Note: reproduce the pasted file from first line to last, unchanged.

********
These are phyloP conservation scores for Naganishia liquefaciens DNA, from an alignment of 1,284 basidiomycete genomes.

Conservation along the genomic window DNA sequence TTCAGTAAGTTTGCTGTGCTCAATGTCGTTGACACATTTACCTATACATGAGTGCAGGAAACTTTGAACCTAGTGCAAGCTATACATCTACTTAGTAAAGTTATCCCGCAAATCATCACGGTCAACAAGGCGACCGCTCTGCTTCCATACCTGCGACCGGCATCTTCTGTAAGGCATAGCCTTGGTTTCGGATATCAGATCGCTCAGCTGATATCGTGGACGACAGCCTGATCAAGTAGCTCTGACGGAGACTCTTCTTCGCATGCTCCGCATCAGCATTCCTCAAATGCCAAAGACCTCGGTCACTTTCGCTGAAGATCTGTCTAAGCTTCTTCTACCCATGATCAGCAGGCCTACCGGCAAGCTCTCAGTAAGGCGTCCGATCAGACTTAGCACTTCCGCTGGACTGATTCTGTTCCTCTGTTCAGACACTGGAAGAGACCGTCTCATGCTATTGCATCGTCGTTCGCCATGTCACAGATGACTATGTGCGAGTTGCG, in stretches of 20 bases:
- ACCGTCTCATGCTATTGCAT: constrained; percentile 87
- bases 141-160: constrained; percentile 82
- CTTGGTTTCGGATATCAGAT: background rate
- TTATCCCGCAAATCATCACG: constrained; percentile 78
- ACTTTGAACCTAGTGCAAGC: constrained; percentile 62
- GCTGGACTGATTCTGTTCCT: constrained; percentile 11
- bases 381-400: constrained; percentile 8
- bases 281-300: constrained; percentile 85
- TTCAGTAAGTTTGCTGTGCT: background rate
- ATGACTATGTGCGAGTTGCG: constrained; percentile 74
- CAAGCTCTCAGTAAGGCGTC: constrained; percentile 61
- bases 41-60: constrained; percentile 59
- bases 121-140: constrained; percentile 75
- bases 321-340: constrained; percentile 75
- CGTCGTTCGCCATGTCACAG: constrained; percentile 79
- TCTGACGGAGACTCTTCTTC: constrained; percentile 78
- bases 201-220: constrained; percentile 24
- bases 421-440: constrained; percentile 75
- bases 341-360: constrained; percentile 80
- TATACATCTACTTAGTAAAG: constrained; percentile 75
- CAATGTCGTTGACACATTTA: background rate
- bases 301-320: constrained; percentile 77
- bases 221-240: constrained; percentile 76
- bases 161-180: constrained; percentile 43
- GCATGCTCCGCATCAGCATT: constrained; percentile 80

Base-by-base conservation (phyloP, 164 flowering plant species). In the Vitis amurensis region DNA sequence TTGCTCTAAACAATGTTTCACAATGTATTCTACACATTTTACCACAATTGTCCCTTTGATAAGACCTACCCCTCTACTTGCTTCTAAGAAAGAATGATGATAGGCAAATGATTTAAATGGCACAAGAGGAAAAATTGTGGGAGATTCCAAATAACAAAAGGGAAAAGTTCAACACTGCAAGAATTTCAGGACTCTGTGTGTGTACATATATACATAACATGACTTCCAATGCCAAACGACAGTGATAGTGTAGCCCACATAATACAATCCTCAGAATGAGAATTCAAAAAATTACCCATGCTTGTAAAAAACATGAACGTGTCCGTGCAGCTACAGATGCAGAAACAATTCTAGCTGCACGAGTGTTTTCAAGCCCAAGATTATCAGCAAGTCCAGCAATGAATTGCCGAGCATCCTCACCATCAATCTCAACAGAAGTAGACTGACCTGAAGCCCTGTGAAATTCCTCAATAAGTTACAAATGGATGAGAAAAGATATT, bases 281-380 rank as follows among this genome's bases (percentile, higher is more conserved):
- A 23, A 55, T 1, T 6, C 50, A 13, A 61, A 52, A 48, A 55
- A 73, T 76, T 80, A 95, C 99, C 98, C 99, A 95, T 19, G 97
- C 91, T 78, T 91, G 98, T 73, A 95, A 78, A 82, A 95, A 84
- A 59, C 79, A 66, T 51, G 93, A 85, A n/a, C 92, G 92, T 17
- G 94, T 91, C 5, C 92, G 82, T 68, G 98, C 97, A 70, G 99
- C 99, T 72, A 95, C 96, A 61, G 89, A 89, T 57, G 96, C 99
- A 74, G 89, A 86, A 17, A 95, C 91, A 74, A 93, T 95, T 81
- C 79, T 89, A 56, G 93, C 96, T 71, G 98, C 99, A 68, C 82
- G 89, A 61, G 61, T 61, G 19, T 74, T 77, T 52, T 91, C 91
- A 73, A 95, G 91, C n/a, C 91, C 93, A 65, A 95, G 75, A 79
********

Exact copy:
These are phyloP conservation scores for Naganishia liquefaciens DNA, from an alignment of 1,284 basidiomycete genomes.

Conservation along the genomic window DNA sequence TTCAGTAAGTTTGCTGTGCTCAATGTCGTTGACACATTTACCTATACATGAGTGCAGGAAACTTTGAACCTAGTGCAAGCTATACATCTACTTAGTAAAGTTATCCCGCAAATCATCACGGTCAACAAGGCGACCGCTCTGCTTCCATACCTGCGACCGGCATCTTCTGTAAGGCATAGCCTTGGTTTCGGATATCAGATCGCTCAGCTGATATCGTGGACGACAGCCTGATCAAGTAGCTCTGACGGAGACTCTTCTTCGCATGCTCCGCATCAGCATTCCTCAAATGCCAAAGACCTCGGTCACTTTCGCTGAAGATCTGTCTAAGCTTCTTCTACCCATGATCAGCAGGCCTACCGGCAAGCTCTCAGTAAGGCGTCCGATCAGACTTAGCACTTCCGCTGGACTGATTCTGTTCCTCTGTTCAGACACTGGAAGAGACCGTCTCATGCTATTGCATCGTCGTTCGCCATGTCACAGATGACTATGTGCGAGTTGCG, in stretches of 20 bases:
- ACCGTCTCATGCTATTGCAT: constrained; percentile 87
- bases 141-160: constrained; percentile 82
- CTTGGTTTCGGATATCAGAT: background rate
- TTATCCCGCAAATCATCACG: constrained; percentile 78
- ACTTTGAACCTAGTGCAAGC: constrained; percentile 62
- GCTGGACTGATTCTGTTCCT: constrained; percentile 11
- bases 381-400: constrained; percentile 8
- bases 281-300: constrained; percentile 85
- TTCAGTAAGTTTGCTGTGCT: background rate
- ATGACTATGTGCGAGTTGCG: constrained; percentile 74
- CAAGCTCTCAGTAAGGCGTC: constrained; percentile 61
- bases 41-60: constrained; percentile 59
- bases 121-140: constrained; percentile 75
- bases 321-340: constrained; percentile 75
- CGTCGTTCGCCATGTCACAG: constrained; percentile 79
- TCTGACGGAGACTCTTCTTC: constrained; percentile 78
- bases 201-220: constrained; percentile 24
- bases 421-440: constrained; percentile 75
- bases 341-360: constrained; percentile 80
- TATACATCTACTTAGTAAAG: constrained; percentile 75
- CAATGTCGTTGACACATTTA: background rate
- bases 301-320: constrained; percentile 77
- bases 221-240: constrained; percentile 76
- bases 161-180: constrained; percentile 43
- GCATGCTCCGCATCAGCATT: constrained; percentile 80

Base-by-base conservation (phyloP, 164 flowering plant species). In the Vitis amurensis region DNA sequence TTGCTCTAAACAATGTTTCACAATGTATTCTACACATTTTACCACAATTGTCCCTTTGATAAGACCTACCCCTCTACTTGCTTCTAAGAAAGAATGATGATAGGCAAATGATTTAAATGGCACAAGAGGAAAAATTGTGGGAGATTCCAAATAACAAAAGGGAAAAGTTCAACACTGCAAGAATTTCAGGACTCTGTGTGTGTACATATATACATAACATGACTTCCAATGCCAAACGACAGTGATAGTGTAGCCCACATAATACAATCCTCAGAATGAGAATTCAAAAAATTACCCATGCTTGTAAAAAACATGAACGTGTCCGTGCAGCTACAGATGCAGAAACAATTCTAGCTGCACGAGTGTTTTCAAGCCCAAGATTATCAGCAAGTCCAGCAATGAATTGCCGAGCATCCTCACCATCAATCTCAACAGAAGTAGACTGACCTGAAGCCCTGTGAAATTCCTCAATAAGTTACAAATGGATGAGAAAAGATATT, bases 281-380 rank as follows among this genome's bases (percentile, higher is more conserved):
- A 23, A 55, T 1, T 6, C 50, A 13, A 61, A 52, A 48, A 55
- A 73, T 76, T 80, A 95, C 99, C 98, C 99, A 95, T 19, G 97
- C 91, T 78, T 91, G 98, T 73, A 95, A 78, A 82, A 95, A 84
- A 59, C 79, A 66, T 51, G 93, A 85, A n/a, C 92, G 92, T 17
- G 94, T 91, C 5, C 92, G 82, T 68, G 98, C 97, A 70, G 99
- C 99, T 72, A 95, C 96, A 61, G 89, A 89, T 57, G 96, C 99
- A 74, G 89, A 86, A 17, A 95, C 91, A 74, A 93, T 95, T 81
- C 79, T 89, A 56, G 93, C 96, T 71, G 98, C 99, A 68, C 82
- G 89, A 61, G 61, T 61, G 19, T 74, T 77, T 52, T 91, C 91
- A 73, A 95, G 91, C n/a, C 91, C 93, A 65, A 95, G 75, A 79